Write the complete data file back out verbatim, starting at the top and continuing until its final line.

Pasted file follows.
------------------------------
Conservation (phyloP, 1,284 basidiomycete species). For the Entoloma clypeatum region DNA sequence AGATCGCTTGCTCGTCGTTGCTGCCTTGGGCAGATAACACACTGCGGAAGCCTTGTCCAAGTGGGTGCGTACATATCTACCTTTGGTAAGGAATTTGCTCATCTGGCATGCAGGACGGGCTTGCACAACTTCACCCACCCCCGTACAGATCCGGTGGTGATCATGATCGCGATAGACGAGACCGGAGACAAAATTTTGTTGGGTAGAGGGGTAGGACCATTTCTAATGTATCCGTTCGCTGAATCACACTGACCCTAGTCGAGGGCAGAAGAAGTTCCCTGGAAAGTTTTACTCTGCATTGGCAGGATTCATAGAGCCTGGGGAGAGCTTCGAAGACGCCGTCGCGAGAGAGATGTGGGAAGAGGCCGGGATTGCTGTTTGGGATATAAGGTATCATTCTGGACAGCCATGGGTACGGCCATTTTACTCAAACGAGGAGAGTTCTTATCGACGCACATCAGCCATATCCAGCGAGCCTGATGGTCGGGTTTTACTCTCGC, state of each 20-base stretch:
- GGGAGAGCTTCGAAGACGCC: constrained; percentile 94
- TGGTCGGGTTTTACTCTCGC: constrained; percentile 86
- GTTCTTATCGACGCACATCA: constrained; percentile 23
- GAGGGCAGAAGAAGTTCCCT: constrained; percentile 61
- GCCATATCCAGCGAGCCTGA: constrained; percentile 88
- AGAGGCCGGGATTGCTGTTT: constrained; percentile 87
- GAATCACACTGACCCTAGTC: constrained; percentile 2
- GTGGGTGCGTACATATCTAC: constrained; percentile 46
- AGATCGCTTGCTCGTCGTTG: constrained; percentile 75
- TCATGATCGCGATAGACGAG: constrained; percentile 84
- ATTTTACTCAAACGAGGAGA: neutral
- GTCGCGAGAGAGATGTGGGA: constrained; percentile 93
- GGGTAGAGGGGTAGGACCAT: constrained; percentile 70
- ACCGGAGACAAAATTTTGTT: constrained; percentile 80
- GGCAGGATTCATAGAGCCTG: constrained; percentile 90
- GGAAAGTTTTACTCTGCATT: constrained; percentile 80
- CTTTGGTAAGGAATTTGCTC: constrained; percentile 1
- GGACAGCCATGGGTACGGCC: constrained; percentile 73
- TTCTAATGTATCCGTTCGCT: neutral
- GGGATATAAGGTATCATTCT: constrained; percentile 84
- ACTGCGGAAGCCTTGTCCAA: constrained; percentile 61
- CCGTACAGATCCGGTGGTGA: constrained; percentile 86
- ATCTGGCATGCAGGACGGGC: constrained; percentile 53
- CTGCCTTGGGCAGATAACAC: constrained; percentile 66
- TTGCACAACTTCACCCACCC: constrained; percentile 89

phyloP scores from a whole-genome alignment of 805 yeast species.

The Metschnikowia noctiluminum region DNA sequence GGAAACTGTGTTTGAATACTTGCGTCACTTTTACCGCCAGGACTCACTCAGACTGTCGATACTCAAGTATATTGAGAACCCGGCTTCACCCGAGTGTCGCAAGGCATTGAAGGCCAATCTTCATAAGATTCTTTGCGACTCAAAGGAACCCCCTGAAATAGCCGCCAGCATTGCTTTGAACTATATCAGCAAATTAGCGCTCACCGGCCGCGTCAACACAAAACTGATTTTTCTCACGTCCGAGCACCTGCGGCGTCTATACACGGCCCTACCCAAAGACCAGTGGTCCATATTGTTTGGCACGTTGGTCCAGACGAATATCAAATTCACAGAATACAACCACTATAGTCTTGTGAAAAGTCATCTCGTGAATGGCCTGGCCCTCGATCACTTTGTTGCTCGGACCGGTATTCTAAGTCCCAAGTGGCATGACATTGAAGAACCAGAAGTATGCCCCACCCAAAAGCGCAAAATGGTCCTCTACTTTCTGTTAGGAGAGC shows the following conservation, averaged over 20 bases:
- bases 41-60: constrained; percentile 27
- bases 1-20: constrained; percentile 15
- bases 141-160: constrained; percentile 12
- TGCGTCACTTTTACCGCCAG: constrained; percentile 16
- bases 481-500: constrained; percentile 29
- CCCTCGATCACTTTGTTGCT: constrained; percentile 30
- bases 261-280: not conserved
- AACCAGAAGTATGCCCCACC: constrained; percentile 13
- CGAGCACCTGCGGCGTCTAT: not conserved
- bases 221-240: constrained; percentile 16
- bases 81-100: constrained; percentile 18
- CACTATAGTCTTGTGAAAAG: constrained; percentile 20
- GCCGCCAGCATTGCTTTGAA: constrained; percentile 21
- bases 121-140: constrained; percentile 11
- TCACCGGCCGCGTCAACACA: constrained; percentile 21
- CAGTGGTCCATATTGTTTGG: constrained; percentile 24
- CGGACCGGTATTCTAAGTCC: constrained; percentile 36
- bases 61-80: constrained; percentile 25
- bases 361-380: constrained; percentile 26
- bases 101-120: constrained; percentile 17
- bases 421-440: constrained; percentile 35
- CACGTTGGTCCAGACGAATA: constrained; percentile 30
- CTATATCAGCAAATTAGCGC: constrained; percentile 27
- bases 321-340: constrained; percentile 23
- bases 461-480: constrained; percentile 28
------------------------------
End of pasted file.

Conservation (phyloP, 1,284 basidiomycete species). For the Entoloma clypeatum region DNA sequence AGATCGCTTGCTCGTCGTTGCTGCCTTGGGCAGATAACACACTGCGGAAGCCTTGTCCAAGTGGGTGCGTACATATCTACCTTTGGTAAGGAATTTGCTCATCTGGCATGCAGGACGGGCTTGCACAACTTCACCCACCCCCGTACAGATCCGGTGGTGATCATGATCGCGATAGACGAGACCGGAGACAAAATTTTGTTGGGTAGAGGGGTAGGACCATTTCTAATGTATCCGTTCGCTGAATCACACTGACCCTAGTCGAGGGCAGAAGAAGTTCCCTGGAAAGTTTTACTCTGCATTGGCAGGATTCATAGAGCCTGGGGAGAGCTTCGAAGACGCCGTCGCGAGAGAGATGTGGGAAGAGGCCGGGATTGCTGTTTGGGATATAAGGTATCATTCTGGACAGCCATGGGTACGGCCATTTTACTCAAACGAGGAGAGTTCTTATCGACGCACATCAGCCATATCCAGCGAGCCTGATGGTCGGGTTTTACTCTCGC, state of each 20-base stretch:
- GGGAGAGCTTCGAAGACGCC: constrained; percentile 94
- TGGTCGGGTTTTACTCTCGC: constrained; percentile 86
- GTTCTTATCGACGCACATCA: constrained; percentile 23
- GAGGGCAGAAGAAGTTCCCT: constrained; percentile 61
- GCCATATCCAGCGAGCCTGA: constrained; percentile 88
- AGAGGCCGGGATTGCTGTTT: constrained; percentile 87
- GAATCACACTGACCCTAGTC: constrained; percentile 2
- GTGGGTGCGTACATATCTAC: constrained; percentile 46
- AGATCGCTTGCTCGTCGTTG: constrained; percentile 75
- TCATGATCGCGATAGACGAG: constrained; percentile 84
- ATTTTACTCAAACGAGGAGA: neutral
- GTCGCGAGAGAGATGTGGGA: constrained; percentile 93
- GGGTAGAGGGGTAGGACCAT: constrained; percentile 70
- ACCGGAGACAAAATTTTGTT: constrained; percentile 80
- GGCAGGATTCATAGAGCCTG: constrained; percentile 90
- GGAAAGTTTTACTCTGCATT: constrained; percentile 80
- CTTTGGTAAGGAATTTGCTC: constrained; percentile 1
- GGACAGCCATGGGTACGGCC: constrained; percentile 73
- TTCTAATGTATCCGTTCGCT: neutral
- GGGATATAAGGTATCATTCT: constrained; percentile 84
- ACTGCGGAAGCCTTGTCCAA: constrained; percentile 61
- CCGTACAGATCCGGTGGTGA: constrained; percentile 86
- ATCTGGCATGCAGGACGGGC: constrained; percentile 53
- CTGCCTTGGGCAGATAACAC: constrained; percentile 66
- TTGCACAACTTCACCCACCC: constrained; percentile 89

phyloP scores from a whole-genome alignment of 805 yeast species.

The Metschnikowia noctiluminum region DNA sequence GGAAACTGTGTTTGAATACTTGCGTCACTTTTACCGCCAGGACTCACTCAGACTGTCGATACTCAAGTATATTGAGAACCCGGCTTCACCCGAGTGTCGCAAGGCATTGAAGGCCAATCTTCATAAGATTCTTTGCGACTCAAAGGAACCCCCTGAAATAGCCGCCAGCATTGCTTTGAACTATATCAGCAAATTAGCGCTCACCGGCCGCGTCAACACAAAACTGATTTTTCTCACGTCCGAGCACCTGCGGCGTCTATACACGGCCCTACCCAAAGACCAGTGGTCCATATTGTTTGGCACGTTGGTCCAGACGAATATCAAATTCACAGAATACAACCACTATAGTCTTGTGAAAAGTCATCTCGTGAATGGCCTGGCCCTCGATCACTTTGTTGCTCGGACCGGTATTCTAAGTCCCAAGTGGCATGACATTGAAGAACCAGAAGTATGCCCCACCCAAAAGCGCAAAATGGTCCTCTACTTTCTGTTAGGAGAGC shows the following conservation, averaged over 20 bases:
- bases 41-60: constrained; percentile 27
- bases 1-20: constrained; percentile 15
- bases 141-160: constrained; percentile 12
- TGCGTCACTTTTACCGCCAG: constrained; percentile 16
- bases 481-500: constrained; percentile 29
- CCCTCGATCACTTTGTTGCT: constrained; percentile 30
- bases 261-280: not conserved
- AACCAGAAGTATGCCCCACC: constrained; percentile 13
- CGAGCACCTGCGGCGTCTAT: not conserved
- bases 221-240: constrained; percentile 16
- bases 81-100: constrained; percentile 18
- CACTATAGTCTTGTGAAAAG: constrained; percentile 20
- GCCGCCAGCATTGCTTTGAA: constrained; percentile 21
- bases 121-140: constrained; percentile 11
- TCACCGGCCGCGTCAACACA: constrained; percentile 21
- CAGTGGTCCATATTGTTTGG: constrained; percentile 24
- CGGACCGGTATTCTAAGTCC: constrained; percentile 36
- bases 61-80: constrained; percentile 25
- bases 361-380: constrained; percentile 26
- bases 101-120: constrained; percentile 17
- bases 421-440: constrained; percentile 35
- CACGTTGGTCCAGACGAATA: constrained; percentile 30
- CTATATCAGCAAATTAGCGC: constrained; percentile 27
- bases 321-340: constrained; percentile 23
- bases 461-480: constrained; percentile 28